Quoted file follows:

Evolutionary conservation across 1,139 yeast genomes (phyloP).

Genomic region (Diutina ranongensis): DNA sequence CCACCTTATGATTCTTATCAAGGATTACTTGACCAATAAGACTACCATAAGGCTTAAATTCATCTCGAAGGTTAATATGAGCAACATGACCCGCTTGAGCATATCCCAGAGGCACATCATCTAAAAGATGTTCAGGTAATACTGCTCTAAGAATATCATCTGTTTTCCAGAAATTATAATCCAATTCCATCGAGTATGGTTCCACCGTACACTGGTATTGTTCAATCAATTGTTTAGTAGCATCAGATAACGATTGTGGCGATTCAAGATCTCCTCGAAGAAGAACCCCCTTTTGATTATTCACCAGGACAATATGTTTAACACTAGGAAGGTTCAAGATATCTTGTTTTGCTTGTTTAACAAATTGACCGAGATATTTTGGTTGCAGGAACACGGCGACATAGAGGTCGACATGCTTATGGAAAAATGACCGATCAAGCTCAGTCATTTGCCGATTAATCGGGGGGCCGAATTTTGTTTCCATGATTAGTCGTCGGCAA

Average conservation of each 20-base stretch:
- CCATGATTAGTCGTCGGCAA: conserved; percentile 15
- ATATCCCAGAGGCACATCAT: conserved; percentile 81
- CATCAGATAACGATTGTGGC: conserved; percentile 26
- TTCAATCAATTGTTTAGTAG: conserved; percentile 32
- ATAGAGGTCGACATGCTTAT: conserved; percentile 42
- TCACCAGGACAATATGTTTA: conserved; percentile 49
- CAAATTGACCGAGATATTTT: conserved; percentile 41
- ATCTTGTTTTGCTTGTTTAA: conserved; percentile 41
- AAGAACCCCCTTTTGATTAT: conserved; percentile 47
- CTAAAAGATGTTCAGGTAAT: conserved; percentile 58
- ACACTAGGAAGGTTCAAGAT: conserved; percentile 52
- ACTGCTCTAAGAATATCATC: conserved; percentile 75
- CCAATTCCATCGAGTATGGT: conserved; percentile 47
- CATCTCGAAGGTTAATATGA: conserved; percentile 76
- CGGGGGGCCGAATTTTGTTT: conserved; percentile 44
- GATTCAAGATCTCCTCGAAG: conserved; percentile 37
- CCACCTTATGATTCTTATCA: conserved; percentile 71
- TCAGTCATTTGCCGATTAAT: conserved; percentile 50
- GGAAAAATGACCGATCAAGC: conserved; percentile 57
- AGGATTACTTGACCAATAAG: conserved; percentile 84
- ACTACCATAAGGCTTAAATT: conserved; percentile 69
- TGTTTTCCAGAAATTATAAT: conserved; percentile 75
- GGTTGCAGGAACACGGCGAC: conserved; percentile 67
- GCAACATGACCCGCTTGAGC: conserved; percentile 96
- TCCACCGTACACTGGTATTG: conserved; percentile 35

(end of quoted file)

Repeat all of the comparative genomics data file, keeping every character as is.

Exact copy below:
Evolutionary conservation across 1,139 yeast genomes (phyloP).

Genomic region (Diutina ranongensis): DNA sequence CCACCTTATGATTCTTATCAAGGATTACTTGACCAATAAGACTACCATAAGGCTTAAATTCATCTCGAAGGTTAATATGAGCAACATGACCCGCTTGAGCATATCCCAGAGGCACATCATCTAAAAGATGTTCAGGTAATACTGCTCTAAGAATATCATCTGTTTTCCAGAAATTATAATCCAATTCCATCGAGTATGGTTCCACCGTACACTGGTATTGTTCAATCAATTGTTTAGTAGCATCAGATAACGATTGTGGCGATTCAAGATCTCCTCGAAGAAGAACCCCCTTTTGATTATTCACCAGGACAATATGTTTAACACTAGGAAGGTTCAAGATATCTTGTTTTGCTTGTTTAACAAATTGACCGAGATATTTTGGTTGCAGGAACACGGCGACATAGAGGTCGACATGCTTATGGAAAAATGACCGATCAAGCTCAGTCATTTGCCGATTAATCGGGGGGCCGAATTTTGTTTCCATGATTAGTCGTCGGCAA

Average conservation of each 20-base stretch:
- CCATGATTAGTCGTCGGCAA: conserved; percentile 15
- ATATCCCAGAGGCACATCAT: conserved; percentile 81
- CATCAGATAACGATTGTGGC: conserved; percentile 26
- TTCAATCAATTGTTTAGTAG: conserved; percentile 32
- ATAGAGGTCGACATGCTTAT: conserved; percentile 42
- TCACCAGGACAATATGTTTA: conserved; percentile 49
- CAAATTGACCGAGATATTTT: conserved; percentile 41
- ATCTTGTTTTGCTTGTTTAA: conserved; percentile 41
- AAGAACCCCCTTTTGATTAT: conserved; percentile 47
- CTAAAAGATGTTCAGGTAAT: conserved; percentile 58
- ACACTAGGAAGGTTCAAGAT: conserved; percentile 52
- ACTGCTCTAAGAATATCATC: conserved; percentile 75
- CCAATTCCATCGAGTATGGT: conserved; percentile 47
- CATCTCGAAGGTTAATATGA: conserved; percentile 76
- CGGGGGGCCGAATTTTGTTT: conserved; percentile 44
- GATTCAAGATCTCCTCGAAG: conserved; percentile 37
- CCACCTTATGATTCTTATCA: conserved; percentile 71
- TCAGTCATTTGCCGATTAAT: conserved; percentile 50
- GGAAAAATGACCGATCAAGC: conserved; percentile 57
- AGGATTACTTGACCAATAAG: conserved; percentile 84
- ACTACCATAAGGCTTAAATT: conserved; percentile 69
- TGTTTTCCAGAAATTATAAT: conserved; percentile 75
- GGTTGCAGGAACACGGCGAC: conserved; percentile 67
- GCAACATGACCCGCTTGAGC: conserved; percentile 96
- TCCACCGTACACTGGTATTG: conserved; percentile 35